In this post, we will discuss how we can implement high availability in Oracle Unified Directory. Oracle Unified Directory is the next generation LDAP v3 compliant directory service provider. It can act as a directory server, proxy server and replication gateway between Oracle Unified Directory server and Oracle Directory Server Enterprise Edition (ODSSE). To get an overview about this product, check out my previous post here: http://trainings.k21technologies.com/oracle-unified-directory-at-a-glance/
In Oracle Unified Directory, there are broadly three ways of implementing high availability:
Here it is assumed that the readers are familiar with the basic concepts of high availability, disaster recovery, replication etc. In next sections, we will see what Oracle Unified Directory offers to make the solution more reliable.
When used in replicated mode, Oracle Unified Directory follows multi-master replication model. The model consists of two or more directory servers active across same or different geographical locations. All the servers are capable of processing read and write operations. This is performed over publish-subscribe architecture. When there is any change in one of the nodes, the changes are published to the other nodes in the topology. Usually the server that publishes the changes to others is called the replication server and the service it provides is termed as replication service.
The directory servers are connected to the replication servers which are interconnected. The changes are sent to the replication servers by directory servers where they are forwarded to other connected replication servers. Modify conflicts as well as Naming conflicts are resolved with the help of change records.
Following figure shows the basic replication architecture.
OUD also supports multiple data center topology as shown in the following figure.
Oracle Unified Directory can be installed in proxy mode where OUD acts as proxy server between clients and directory servers. The proxy server does not hold any directory data but rather forwards the requests coming from clients to the appropriate directory servers with network connection management.
In order to implement high availability, OUD proxy server can be used in following modes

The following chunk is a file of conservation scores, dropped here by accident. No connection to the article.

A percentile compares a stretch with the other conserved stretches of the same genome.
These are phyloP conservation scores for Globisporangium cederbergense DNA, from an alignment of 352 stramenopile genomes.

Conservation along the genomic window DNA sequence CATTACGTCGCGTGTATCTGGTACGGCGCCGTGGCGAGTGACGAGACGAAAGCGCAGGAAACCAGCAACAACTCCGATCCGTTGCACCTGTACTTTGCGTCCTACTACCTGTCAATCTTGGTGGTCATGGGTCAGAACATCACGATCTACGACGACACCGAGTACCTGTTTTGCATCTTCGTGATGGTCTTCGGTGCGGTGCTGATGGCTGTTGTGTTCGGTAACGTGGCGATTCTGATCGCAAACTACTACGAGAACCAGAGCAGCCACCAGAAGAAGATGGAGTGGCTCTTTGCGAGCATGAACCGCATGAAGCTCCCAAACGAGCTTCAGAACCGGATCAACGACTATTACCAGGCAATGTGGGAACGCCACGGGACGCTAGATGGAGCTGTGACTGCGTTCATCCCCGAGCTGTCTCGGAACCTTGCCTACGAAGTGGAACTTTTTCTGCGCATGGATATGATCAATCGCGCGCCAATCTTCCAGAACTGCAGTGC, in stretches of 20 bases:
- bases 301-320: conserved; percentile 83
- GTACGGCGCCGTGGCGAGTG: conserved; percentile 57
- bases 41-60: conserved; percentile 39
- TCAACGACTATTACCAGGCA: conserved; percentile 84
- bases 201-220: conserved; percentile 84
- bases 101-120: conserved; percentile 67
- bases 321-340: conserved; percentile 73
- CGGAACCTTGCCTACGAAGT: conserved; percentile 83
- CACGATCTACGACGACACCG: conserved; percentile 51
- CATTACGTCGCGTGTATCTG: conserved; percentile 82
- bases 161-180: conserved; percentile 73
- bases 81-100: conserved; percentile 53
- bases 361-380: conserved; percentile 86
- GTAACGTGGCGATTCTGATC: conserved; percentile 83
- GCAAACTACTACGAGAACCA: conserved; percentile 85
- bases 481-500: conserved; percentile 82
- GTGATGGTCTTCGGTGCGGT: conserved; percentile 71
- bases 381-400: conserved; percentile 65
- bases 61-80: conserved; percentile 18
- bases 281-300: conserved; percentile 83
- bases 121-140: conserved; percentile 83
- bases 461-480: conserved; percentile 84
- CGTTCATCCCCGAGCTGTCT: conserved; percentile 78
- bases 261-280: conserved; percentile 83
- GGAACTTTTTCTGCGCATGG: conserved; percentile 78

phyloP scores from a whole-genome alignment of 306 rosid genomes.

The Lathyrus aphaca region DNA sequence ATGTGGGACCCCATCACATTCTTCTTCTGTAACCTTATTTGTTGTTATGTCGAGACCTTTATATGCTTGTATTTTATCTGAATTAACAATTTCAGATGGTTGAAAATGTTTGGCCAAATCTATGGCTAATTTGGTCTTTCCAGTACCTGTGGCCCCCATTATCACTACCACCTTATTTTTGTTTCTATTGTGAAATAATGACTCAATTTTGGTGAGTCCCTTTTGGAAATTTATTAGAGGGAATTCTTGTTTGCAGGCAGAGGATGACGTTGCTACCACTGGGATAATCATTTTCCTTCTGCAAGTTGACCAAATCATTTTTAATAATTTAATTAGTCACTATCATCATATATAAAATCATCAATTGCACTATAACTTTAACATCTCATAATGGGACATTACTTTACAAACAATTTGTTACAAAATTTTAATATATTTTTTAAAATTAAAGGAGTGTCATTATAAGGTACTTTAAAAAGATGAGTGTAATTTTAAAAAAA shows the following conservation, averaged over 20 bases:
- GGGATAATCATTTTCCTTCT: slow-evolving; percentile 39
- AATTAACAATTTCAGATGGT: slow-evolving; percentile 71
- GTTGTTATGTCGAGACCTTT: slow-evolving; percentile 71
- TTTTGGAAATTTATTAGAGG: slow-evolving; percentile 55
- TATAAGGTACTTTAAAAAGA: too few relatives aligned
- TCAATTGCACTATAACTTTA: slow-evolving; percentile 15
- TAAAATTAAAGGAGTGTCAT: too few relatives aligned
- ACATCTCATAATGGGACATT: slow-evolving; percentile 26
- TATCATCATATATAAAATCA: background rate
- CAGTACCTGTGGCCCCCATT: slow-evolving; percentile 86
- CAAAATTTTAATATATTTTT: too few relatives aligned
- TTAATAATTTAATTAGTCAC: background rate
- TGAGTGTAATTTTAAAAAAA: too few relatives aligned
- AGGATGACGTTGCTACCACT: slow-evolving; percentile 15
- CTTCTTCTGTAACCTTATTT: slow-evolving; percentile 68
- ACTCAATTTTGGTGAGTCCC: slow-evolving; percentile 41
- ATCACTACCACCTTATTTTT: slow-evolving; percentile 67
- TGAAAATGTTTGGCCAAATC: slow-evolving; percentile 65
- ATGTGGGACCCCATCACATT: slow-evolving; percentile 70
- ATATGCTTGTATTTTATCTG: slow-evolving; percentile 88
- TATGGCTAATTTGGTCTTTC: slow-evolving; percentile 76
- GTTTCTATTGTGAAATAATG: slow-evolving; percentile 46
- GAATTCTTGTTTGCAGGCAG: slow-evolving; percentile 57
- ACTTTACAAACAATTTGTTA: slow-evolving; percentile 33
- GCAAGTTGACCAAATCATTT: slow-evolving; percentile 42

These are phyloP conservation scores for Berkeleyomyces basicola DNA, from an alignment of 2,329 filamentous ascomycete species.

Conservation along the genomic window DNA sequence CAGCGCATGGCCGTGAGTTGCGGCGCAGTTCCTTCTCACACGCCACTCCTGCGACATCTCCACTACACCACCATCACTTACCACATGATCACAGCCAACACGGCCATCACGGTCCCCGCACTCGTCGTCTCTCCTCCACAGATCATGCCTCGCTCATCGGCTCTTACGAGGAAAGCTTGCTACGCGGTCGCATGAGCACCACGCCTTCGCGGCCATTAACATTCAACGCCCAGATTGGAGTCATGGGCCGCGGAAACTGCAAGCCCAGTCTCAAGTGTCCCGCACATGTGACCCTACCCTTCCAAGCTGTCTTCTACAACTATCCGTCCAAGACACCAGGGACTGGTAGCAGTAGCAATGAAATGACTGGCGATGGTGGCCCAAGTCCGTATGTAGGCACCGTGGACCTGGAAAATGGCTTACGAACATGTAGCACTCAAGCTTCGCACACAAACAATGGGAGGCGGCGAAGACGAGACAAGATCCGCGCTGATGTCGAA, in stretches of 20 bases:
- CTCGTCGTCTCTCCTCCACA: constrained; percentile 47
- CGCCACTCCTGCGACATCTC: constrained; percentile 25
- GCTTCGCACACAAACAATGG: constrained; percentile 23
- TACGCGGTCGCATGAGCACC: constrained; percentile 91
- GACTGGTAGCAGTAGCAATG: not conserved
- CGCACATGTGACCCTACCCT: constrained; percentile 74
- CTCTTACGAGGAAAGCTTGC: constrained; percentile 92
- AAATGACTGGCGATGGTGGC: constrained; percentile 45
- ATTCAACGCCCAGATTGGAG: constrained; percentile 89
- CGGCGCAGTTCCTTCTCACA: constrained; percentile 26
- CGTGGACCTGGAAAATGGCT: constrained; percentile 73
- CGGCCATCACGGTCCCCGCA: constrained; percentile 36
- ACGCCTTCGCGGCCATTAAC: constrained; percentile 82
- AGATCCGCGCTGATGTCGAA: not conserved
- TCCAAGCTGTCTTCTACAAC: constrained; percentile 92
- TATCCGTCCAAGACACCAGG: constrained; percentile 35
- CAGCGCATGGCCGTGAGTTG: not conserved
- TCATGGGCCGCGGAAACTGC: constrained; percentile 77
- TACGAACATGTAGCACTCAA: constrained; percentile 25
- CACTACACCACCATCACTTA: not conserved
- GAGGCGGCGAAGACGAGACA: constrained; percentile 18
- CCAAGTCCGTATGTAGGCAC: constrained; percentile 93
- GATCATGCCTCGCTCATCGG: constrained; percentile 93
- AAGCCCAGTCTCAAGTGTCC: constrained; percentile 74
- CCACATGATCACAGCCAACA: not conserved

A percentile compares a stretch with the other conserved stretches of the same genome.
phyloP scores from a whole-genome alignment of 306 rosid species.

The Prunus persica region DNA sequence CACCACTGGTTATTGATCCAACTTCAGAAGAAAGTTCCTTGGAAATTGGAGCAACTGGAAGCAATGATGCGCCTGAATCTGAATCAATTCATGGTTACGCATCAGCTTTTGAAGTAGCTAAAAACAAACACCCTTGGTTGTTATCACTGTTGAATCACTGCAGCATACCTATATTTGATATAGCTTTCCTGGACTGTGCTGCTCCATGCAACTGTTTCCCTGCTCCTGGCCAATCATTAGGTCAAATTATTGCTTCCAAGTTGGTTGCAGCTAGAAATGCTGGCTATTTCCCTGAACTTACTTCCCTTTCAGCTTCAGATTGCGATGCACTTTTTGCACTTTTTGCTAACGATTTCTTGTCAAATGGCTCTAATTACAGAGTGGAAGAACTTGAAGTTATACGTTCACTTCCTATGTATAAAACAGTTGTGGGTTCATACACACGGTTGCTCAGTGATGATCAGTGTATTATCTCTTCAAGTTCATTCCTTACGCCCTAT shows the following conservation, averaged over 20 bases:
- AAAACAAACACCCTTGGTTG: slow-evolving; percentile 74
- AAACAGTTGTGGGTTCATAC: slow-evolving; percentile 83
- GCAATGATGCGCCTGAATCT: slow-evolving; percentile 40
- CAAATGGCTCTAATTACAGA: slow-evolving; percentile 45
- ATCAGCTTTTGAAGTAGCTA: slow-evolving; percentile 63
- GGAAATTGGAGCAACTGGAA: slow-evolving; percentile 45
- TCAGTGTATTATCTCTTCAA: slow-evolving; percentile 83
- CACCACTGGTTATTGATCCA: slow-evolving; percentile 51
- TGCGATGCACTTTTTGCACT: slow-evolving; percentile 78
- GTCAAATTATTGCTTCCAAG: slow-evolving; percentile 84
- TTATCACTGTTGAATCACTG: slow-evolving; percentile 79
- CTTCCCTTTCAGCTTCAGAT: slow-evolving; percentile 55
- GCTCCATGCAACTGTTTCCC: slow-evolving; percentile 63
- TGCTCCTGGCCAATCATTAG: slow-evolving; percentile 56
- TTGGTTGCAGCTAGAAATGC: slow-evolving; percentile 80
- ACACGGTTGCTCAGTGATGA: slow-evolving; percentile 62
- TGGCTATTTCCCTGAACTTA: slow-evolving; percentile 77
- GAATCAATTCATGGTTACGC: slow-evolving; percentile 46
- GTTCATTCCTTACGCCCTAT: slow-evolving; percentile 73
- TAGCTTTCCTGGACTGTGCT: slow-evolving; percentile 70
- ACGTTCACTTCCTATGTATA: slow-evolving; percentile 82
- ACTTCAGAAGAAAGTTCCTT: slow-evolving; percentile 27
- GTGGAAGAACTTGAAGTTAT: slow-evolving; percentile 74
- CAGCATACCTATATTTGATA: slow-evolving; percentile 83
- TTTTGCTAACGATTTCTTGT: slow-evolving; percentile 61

The proxy server routes the requests to remote replicated directory servers (both contain the same data) based on some algorithm defined during deployment
The directory data is partitioned into multiple partitions, distributed across multiple directory servers. Each partition is held on a separate directory server. The proxy server takes care of forwarding the requests to remote directory server which hold the appropriate partition data.
In this mode, basically the load balancer, data centers and directory servers are all replicated. If one load balancer or data center goes down, the failover load balancer routes the traffic to replicated data centers.
In this deployment, the data is distributed using load balancing. The data is partitioned and replicated across remote directory servers. The proxy server identifies the appropriate partition based on the incoming requests, forwards them to the load balancer where they are routed to the directory servers based on the algorithm used.
Here the data is split into partitions across multiple directory servers. Each directory server is managed through a failover load balancing route. Each directory server in a data center as well as the data centers themselves are replicated and are managed by active load balancer and failover load balancer.
The replication gateway is responsible for the transfer of data between Oracle Directory Server Enterprise Edition (ODSEE) and Oracle Unified Directory. The main purpose of this deployment is to migrate the ODSEE data to OUD.
When deployed in replication gateway mode, Oracle Unified Directory acts as a two-way forwarding server. It forwards changes from Oracle Directory Server Enterprise Edition servers to Oracle Unified Directory and vice versa.
In this post, we saw the various ways in which high availability can be deployed with Oracle Unified Directory to recover from system failures and maintain service level agreement.
Ganesh Kamble works as Oracle Fusion Middleware Consultant and is an Oracle Certified Specialist in Access Management. Having started his career in product development at Oracle, Ganesh got excellent exposure to the middleware technologies during his work in integration of Tier-1 banking product Oracle Banking Platform with Oracle Fusion Middleware products. He was honored with Outstanding Contribution award by Oracle.
His key areas of interest are Oracle Identity and Access Management, Oracle Service Oriented Architecture and Java with passion for blogging on various encounters with Oracle products. He publishes blogs regularly on http://k21technologies.com/blog/. He can be reached at firstname.lastname@example.org and http://twitter.com/ganeshk_8